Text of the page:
Anti Flat-Belly Foods
by Mommy MD Guide Ayala Laufer-Cahana, MD
Does the food we eat affect our body composition? Let’s start with the obvious: Caloric surplus makes you gain weight—too many calories in and too few out, and fat accumulates; reverse the equation, and weight is shed.
But here’s an intriguing question: Can the type of food we eat cause fat to accumulate preferentially in the belly? Do diet choices affect how much muscle we build? It’s an important matter, because belly fat isn’t just an aesthetic issue; fat around abdominal organs behaves like a big endocrine gland, affecting insulin resistance and heart health, while fat elsewhere has fewer health implications.
The fat you eat and the fat you store
A double-blind study published in Diabetes, led by Ulf Risérus from Uppsala University in Sweden, looked at what overeating saturated fat versus polyunsaturated fat* does to fat deposits.
Thirty-nine adults of normal weight gained weight on muffins for 7 weeks. They were assigned to eat 750 calories above their normal intake, in muffins made with either polyunsaturated fat (sunflower oil) or saturated fat (palm oil). The researchers chose a plant-based saturated fat (rather than butter, for example) in order to avoid confounding cholesterol effects, and because it’s a popular ingredient in the food industry. Except for the type of fat, the muffins had an identical nutrition profile (similar in sugar, protein, etc.).
As expected, 7 weeks of three extra muffins a day resulted in weight gain—both groups gained about 1.6 kg or 3.5 pounds.
But the extra fat, measured by MRI scans, was stored in different body locations. The saturated fat group stored twice the amount of fat in the abdomen and had significantly larger stores in the liver. The polyunsaturated fat group spread the extra weight in more favorable ways, and had a nearly three-fold increase in muscle mass. Bottom line, in this small study, saturated fat caused more weight to accumulate as fat, and that fat accumulated preferentially in the liver and around internal organs. While participants gained just as much weight on the polyunsaturated fat muffins, they gained more of it in lean, muscle tissue, and less in metabolically active abdominal fat.
This new study connects saturated fats with preferential belly fat. It is a small study, of short duration, and I’d be curious to see if studies in other populations confirm saturated fat as a fat-belly food.
The food item many people associate with a bulging abdomen is beer, but the beer belly has little scientific support. Soda belly, on the other hand, might be for real.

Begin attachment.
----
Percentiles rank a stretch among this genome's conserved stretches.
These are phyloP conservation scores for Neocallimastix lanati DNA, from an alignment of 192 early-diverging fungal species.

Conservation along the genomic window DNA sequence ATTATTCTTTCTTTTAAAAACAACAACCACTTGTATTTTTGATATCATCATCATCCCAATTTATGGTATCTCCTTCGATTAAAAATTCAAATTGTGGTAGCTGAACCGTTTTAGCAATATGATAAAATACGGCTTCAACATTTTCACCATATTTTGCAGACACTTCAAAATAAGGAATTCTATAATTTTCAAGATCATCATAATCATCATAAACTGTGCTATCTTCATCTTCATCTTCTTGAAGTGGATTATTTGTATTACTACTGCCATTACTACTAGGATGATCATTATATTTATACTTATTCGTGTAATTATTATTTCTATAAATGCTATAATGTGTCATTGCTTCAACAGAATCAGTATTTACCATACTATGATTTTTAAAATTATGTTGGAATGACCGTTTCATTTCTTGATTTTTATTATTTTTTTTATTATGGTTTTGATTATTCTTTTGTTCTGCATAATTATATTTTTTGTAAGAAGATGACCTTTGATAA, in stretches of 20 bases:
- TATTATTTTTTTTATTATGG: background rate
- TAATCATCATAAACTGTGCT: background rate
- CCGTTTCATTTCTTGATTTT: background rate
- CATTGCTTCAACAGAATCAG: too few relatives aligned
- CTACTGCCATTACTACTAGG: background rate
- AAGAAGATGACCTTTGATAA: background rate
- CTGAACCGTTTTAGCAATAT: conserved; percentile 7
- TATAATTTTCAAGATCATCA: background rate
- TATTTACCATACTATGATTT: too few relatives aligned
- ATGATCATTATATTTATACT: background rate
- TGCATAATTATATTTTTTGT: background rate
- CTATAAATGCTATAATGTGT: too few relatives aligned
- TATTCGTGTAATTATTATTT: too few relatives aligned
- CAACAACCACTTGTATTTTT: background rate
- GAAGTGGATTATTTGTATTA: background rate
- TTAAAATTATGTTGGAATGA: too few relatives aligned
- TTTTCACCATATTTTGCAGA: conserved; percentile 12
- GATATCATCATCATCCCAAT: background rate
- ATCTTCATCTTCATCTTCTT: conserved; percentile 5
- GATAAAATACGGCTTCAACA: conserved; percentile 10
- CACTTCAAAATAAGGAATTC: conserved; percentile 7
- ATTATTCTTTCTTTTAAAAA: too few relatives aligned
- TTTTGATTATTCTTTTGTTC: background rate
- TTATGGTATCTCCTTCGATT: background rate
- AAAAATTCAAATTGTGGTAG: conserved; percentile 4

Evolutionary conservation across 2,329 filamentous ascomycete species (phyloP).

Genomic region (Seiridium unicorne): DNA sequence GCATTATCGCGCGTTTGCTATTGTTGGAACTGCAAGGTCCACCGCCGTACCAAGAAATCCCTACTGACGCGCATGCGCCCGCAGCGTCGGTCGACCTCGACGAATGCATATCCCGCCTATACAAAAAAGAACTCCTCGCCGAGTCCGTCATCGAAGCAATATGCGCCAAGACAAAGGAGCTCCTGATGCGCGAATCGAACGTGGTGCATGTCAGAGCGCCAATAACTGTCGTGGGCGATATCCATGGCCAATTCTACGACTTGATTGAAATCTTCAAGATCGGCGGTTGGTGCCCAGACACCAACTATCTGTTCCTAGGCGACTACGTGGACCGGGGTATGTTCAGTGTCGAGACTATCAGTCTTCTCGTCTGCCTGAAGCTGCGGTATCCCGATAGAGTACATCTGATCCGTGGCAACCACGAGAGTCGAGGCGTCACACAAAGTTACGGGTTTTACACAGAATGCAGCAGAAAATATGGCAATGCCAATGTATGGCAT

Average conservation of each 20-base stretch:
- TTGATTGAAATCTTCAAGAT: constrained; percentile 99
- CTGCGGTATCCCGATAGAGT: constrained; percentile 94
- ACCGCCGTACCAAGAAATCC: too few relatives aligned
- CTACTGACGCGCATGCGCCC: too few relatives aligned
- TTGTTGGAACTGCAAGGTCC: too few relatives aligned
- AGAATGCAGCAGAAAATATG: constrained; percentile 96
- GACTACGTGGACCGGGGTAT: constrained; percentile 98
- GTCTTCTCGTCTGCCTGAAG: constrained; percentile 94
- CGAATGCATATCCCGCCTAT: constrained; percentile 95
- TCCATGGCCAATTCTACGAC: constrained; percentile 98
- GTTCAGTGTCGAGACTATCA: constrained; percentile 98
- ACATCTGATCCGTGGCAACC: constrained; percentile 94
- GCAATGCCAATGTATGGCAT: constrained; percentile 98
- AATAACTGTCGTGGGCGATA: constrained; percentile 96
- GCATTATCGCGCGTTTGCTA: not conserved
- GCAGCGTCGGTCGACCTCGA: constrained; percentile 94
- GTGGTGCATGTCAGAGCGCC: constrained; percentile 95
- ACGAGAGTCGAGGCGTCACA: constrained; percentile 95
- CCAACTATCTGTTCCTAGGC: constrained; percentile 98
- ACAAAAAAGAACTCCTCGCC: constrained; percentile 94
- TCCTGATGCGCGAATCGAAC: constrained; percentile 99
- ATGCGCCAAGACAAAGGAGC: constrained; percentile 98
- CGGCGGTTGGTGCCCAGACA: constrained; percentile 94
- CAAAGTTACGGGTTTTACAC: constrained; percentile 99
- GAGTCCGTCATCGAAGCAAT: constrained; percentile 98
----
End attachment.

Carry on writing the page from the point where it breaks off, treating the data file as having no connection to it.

A study from the University of California at Davis showed that drinking 25 percent of daily calories (which is quite a lot) in fructose for 10 weeks caused belly fat accumulation—and increased triglycerides, cholesterol, and insulin resistance. A recent study found that even moderate consumption of sugary drinks led to measurable undesirable effects after just 3 weeks: Belly fat accumulated, fasting glucose levels and inflammation markers rose, and the lipid profile changed when volunteers drank what amounted to just one can of soda a day.
Another study in the journal Obesity, following 800 people, found that drinking sugary drinks was associated with significantly more belly fat and wider waistlines.
A study in the American Journal of Clinical Nutrition adds to that body of evidence with a 6-month study in which a small group of overweight people were assigned to drink cola, skim milk, diet cola, or water, while fat distribution and metabolic markers were monitored. The total caloric intake didn’t differ between the participants, and all the participants gained just about the same amount of weight (almost 3 pounds). On the other hand, the amount of fat in the liver, abdominal organs, and muscle increased significantly in the regular soda group, while it remained unchanged in the other study groups. Blood pressure and triglycerides also rose among the soda drinkers.
A calorie is a calorie when it comes to weight, but not when it comes to health, and these studies suggest that there are indeed foods that make you fat in all the wrong places.
*Most foods contain a combination of fats. Saturated fats are typically solid at room temperature, and include fats that come from animal sources: meat, dairy, and poultry and also from tropical oils such as palm and coconut. Unsaturated fats are liquid at room temperature, and include monounsaturated fats—olive oil and almonds are rich sources—and polyunsaturated fats, which are typical of soybean, corn, and safflower oil, fatty fish such as salmon, walnuts, and seeds such as flax, hemp, and sesame.
Current nutrition understanding is that total fat in the diet isn’t the issue; the type of fat and the total calories we consume is. Present-day recommendations include limiting saturated fats, eliminating trans fats, and choosing foods with monounsaturated and polyunsaturated fats.
Ayala Laufer-Cahana, MD, is a pediatrician, mother, artist, serious home cook, and founder of Herbal Water Inc., in Wynnewood, PA.